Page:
Dibble says he’s willing to drop that to 24 dispensaries, or three per congressional district, but he’s worried too few facilities would make access difficult for people in the rural, far-flung regions of the state. “Minnesota is a big state. It takes 7.5 hours to drive from International Falls to Worthington. Asking an ill person to drive several hours to get what they need … will put relief out of reach for many,” Dibble wrote.
Each state with legal medical marijuana treats distribution centers differently, said Karmen Hanson, a program manager with the National Conference of State Legislatures (NCSL). Some calculate the number of dispensaries by population density or by county, while some allow for homegrown options if patients are too far from a dispensary.
Rhode Island allows for six dispensaries, despite being one-seventieth of the size of Minnesota.
“Looking at ratio of population-to-dispensary, the one with three satellite locations would seem low compared to other programs out there,” Hanson said. “That’s purely by the numbers. Each state is unique in how it handles its program based on the need.”
Dibble also says putting the state’s medical marijuana in one place could risk the entire treatment program if there’s, say, a fire or bad crop.
Still, Dayton said he’s still concerned it would be too difficult to police problems under the Senate bill with so many facilities, not to mention the security and credentials of dispensary workers. The House proposal — a study — gives the Department of Health and its commissioner more direct control in determining patient dosages.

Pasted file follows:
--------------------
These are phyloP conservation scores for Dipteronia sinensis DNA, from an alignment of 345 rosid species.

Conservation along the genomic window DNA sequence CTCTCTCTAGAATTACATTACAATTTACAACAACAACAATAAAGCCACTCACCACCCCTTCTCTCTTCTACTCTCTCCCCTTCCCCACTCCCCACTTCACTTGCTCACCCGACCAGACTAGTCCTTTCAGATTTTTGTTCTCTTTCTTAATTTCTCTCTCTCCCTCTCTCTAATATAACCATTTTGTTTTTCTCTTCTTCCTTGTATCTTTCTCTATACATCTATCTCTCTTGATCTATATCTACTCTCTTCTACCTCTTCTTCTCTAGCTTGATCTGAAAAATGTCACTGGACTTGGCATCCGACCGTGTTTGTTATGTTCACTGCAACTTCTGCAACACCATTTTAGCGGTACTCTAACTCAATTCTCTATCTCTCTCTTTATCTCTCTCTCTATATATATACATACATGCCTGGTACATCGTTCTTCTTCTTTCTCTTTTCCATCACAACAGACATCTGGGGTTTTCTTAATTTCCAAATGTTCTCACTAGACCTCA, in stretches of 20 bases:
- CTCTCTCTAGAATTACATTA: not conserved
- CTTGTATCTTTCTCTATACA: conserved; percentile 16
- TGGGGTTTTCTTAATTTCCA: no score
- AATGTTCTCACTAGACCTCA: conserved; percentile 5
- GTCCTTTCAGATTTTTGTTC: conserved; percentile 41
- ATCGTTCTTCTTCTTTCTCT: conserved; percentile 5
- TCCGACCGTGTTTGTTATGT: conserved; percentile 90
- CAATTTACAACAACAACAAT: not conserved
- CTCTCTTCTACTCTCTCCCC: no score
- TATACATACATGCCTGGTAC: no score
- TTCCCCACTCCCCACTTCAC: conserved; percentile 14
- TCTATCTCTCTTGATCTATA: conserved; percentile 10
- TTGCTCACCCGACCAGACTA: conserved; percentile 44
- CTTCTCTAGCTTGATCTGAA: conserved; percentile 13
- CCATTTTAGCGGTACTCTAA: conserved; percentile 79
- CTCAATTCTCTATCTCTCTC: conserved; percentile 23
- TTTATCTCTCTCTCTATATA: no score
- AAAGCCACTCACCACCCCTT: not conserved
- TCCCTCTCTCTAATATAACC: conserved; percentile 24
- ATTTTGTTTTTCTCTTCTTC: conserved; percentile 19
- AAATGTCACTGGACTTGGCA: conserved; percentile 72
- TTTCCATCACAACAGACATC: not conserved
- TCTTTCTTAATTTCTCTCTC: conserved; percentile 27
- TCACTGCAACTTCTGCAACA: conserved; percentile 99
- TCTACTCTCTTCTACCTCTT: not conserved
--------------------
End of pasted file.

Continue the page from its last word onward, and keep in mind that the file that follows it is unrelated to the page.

“There’s no doctors involved,” Dayton said. “There’s nobody … assessing what is the proper dosage, what is too much to get behind the wheel of a car.”
But there are things Dayton says he likes about the Senate bill.
For instance, The Senate version makes it a felony for any patient caught diverting his or her own supply of medical marijuana. The House proposal doesn’t include specific penalties.
The Senate proposal also lays out specific security measures at laboratories and other facilities, but the House proposal does not, Dibble said.
“I am convinced a middle ground exists,” Dibble concluded his letter. “We can sensibly provide relief to thousands of Minnesotans while ensuring cannabis only reaches those who need it for medical purposes.”